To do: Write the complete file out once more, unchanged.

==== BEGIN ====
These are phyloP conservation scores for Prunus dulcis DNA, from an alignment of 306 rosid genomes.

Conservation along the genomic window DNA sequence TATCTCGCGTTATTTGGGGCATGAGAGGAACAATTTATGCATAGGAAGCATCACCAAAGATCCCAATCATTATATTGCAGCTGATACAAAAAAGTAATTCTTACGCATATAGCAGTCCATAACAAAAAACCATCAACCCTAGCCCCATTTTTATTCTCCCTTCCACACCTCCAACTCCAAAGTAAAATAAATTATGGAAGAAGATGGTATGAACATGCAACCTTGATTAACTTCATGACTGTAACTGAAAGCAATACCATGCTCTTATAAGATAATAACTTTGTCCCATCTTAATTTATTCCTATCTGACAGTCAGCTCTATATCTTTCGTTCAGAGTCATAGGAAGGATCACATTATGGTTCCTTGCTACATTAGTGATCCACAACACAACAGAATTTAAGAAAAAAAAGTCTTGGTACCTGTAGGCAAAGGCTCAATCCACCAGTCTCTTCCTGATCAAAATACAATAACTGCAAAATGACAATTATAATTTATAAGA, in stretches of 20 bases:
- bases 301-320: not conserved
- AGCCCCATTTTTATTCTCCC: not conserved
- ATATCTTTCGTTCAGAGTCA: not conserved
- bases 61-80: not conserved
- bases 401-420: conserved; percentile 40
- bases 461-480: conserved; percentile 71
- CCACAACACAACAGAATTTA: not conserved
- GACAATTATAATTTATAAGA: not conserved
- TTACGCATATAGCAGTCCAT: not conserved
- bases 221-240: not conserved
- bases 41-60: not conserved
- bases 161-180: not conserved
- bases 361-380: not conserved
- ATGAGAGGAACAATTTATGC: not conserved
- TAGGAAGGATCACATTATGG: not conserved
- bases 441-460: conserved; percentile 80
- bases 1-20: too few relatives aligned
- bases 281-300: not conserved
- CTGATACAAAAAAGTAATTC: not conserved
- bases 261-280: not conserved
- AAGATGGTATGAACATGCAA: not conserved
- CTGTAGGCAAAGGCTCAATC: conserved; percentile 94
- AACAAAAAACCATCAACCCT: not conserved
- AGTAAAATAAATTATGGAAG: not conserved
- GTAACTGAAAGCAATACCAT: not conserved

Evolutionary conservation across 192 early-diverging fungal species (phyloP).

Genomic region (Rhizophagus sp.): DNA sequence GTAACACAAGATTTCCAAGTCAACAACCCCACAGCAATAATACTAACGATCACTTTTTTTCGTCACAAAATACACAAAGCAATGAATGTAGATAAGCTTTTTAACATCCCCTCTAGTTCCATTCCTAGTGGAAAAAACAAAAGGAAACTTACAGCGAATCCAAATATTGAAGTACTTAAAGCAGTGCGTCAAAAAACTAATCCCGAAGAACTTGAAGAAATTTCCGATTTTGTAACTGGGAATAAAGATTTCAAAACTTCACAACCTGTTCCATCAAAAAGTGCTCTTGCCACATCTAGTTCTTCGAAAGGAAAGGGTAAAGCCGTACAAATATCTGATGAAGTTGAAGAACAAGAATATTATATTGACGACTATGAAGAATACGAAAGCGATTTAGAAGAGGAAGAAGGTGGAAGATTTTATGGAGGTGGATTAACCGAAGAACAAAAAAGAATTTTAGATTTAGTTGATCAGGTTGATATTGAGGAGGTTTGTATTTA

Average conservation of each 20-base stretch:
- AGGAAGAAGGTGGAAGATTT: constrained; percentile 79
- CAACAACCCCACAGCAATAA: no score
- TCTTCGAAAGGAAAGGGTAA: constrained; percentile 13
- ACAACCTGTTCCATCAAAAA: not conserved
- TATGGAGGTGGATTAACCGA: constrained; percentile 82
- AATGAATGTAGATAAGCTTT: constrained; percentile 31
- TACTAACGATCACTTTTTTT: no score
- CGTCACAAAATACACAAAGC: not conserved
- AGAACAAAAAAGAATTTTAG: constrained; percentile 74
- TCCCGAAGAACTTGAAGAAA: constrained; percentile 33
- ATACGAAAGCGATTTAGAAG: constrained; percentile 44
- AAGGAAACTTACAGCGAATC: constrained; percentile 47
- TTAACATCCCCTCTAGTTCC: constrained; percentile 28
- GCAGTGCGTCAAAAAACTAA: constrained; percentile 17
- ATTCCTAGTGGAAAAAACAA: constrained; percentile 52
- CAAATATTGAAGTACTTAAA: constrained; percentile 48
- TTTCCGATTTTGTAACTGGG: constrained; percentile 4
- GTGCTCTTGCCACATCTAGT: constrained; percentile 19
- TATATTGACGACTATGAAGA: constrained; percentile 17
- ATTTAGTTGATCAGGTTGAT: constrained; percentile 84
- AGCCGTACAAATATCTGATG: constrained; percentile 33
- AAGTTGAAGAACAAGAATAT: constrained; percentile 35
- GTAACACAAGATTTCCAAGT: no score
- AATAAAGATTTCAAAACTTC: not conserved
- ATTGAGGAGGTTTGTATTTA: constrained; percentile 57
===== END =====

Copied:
These are phyloP conservation scores for Prunus dulcis DNA, from an alignment of 306 rosid genomes.

Conservation along the genomic window DNA sequence TATCTCGCGTTATTTGGGGCATGAGAGGAACAATTTATGCATAGGAAGCATCACCAAAGATCCCAATCATTATATTGCAGCTGATACAAAAAAGTAATTCTTACGCATATAGCAGTCCATAACAAAAAACCATCAACCCTAGCCCCATTTTTATTCTCCCTTCCACACCTCCAACTCCAAAGTAAAATAAATTATGGAAGAAGATGGTATGAACATGCAACCTTGATTAACTTCATGACTGTAACTGAAAGCAATACCATGCTCTTATAAGATAATAACTTTGTCCCATCTTAATTTATTCCTATCTGACAGTCAGCTCTATATCTTTCGTTCAGAGTCATAGGAAGGATCACATTATGGTTCCTTGCTACATTAGTGATCCACAACACAACAGAATTTAAGAAAAAAAAGTCTTGGTACCTGTAGGCAAAGGCTCAATCCACCAGTCTCTTCCTGATCAAAATACAATAACTGCAAAATGACAATTATAATTTATAAGA, in stretches of 20 bases:
- bases 301-320: not conserved
- AGCCCCATTTTTATTCTCCC: not conserved
- ATATCTTTCGTTCAGAGTCA: not conserved
- bases 61-80: not conserved
- bases 401-420: conserved; percentile 40
- bases 461-480: conserved; percentile 71
- CCACAACACAACAGAATTTA: not conserved
- GACAATTATAATTTATAAGA: not conserved
- TTACGCATATAGCAGTCCAT: not conserved
- bases 221-240: not conserved
- bases 41-60: not conserved
- bases 161-180: not conserved
- bases 361-380: not conserved
- ATGAGAGGAACAATTTATGC: not conserved
- TAGGAAGGATCACATTATGG: not conserved
- bases 441-460: conserved; percentile 80
- bases 1-20: too few relatives aligned
- bases 281-300: not conserved
- CTGATACAAAAAAGTAATTC: not conserved
- bases 261-280: not conserved
- AAGATGGTATGAACATGCAA: not conserved
- CTGTAGGCAAAGGCTCAATC: conserved; percentile 94
- AACAAAAAACCATCAACCCT: not conserved
- AGTAAAATAAATTATGGAAG: not conserved
- GTAACTGAAAGCAATACCAT: not conserved

Evolutionary conservation across 192 early-diverging fungal species (phyloP).

Genomic region (Rhizophagus sp.): DNA sequence GTAACACAAGATTTCCAAGTCAACAACCCCACAGCAATAATACTAACGATCACTTTTTTTCGTCACAAAATACACAAAGCAATGAATGTAGATAAGCTTTTTAACATCCCCTCTAGTTCCATTCCTAGTGGAAAAAACAAAAGGAAACTTACAGCGAATCCAAATATTGAAGTACTTAAAGCAGTGCGTCAAAAAACTAATCCCGAAGAACTTGAAGAAATTTCCGATTTTGTAACTGGGAATAAAGATTTCAAAACTTCACAACCTGTTCCATCAAAAAGTGCTCTTGCCACATCTAGTTCTTCGAAAGGAAAGGGTAAAGCCGTACAAATATCTGATGAAGTTGAAGAACAAGAATATTATATTGACGACTATGAAGAATACGAAAGCGATTTAGAAGAGGAAGAAGGTGGAAGATTTTATGGAGGTGGATTAACCGAAGAACAAAAAAGAATTTTAGATTTAGTTGATCAGGTTGATATTGAGGAGGTTTGTATTTA

Average conservation of each 20-base stretch:
- AGGAAGAAGGTGGAAGATTT: constrained; percentile 79
- CAACAACCCCACAGCAATAA: no score
- TCTTCGAAAGGAAAGGGTAA: constrained; percentile 13
- ACAACCTGTTCCATCAAAAA: not conserved
- TATGGAGGTGGATTAACCGA: constrained; percentile 82
- AATGAATGTAGATAAGCTTT: constrained; percentile 31
- TACTAACGATCACTTTTTTT: no score
- CGTCACAAAATACACAAAGC: not conserved
- AGAACAAAAAAGAATTTTAG: constrained; percentile 74
- TCCCGAAGAACTTGAAGAAA: constrained; percentile 33
- ATACGAAAGCGATTTAGAAG: constrained; percentile 44
- AAGGAAACTTACAGCGAATC: constrained; percentile 47
- TTAACATCCCCTCTAGTTCC: constrained; percentile 28
- GCAGTGCGTCAAAAAACTAA: constrained; percentile 17
- ATTCCTAGTGGAAAAAACAA: constrained; percentile 52
- CAAATATTGAAGTACTTAAA: constrained; percentile 48
- TTTCCGATTTTGTAACTGGG: constrained; percentile 4
- GTGCTCTTGCCACATCTAGT: constrained; percentile 19
- TATATTGACGACTATGAAGA: constrained; percentile 17
- ATTTAGTTGATCAGGTTGAT: constrained; percentile 84
- AGCCGTACAAATATCTGATG: constrained; percentile 33
- AAGTTGAAGAACAAGAATAT: constrained; percentile 35
- GTAACACAAGATTTCCAAGT: no score
- AATAAAGATTTCAAAACTTC: not conserved
- ATTGAGGAGGTTTGTATTTA: constrained; percentile 57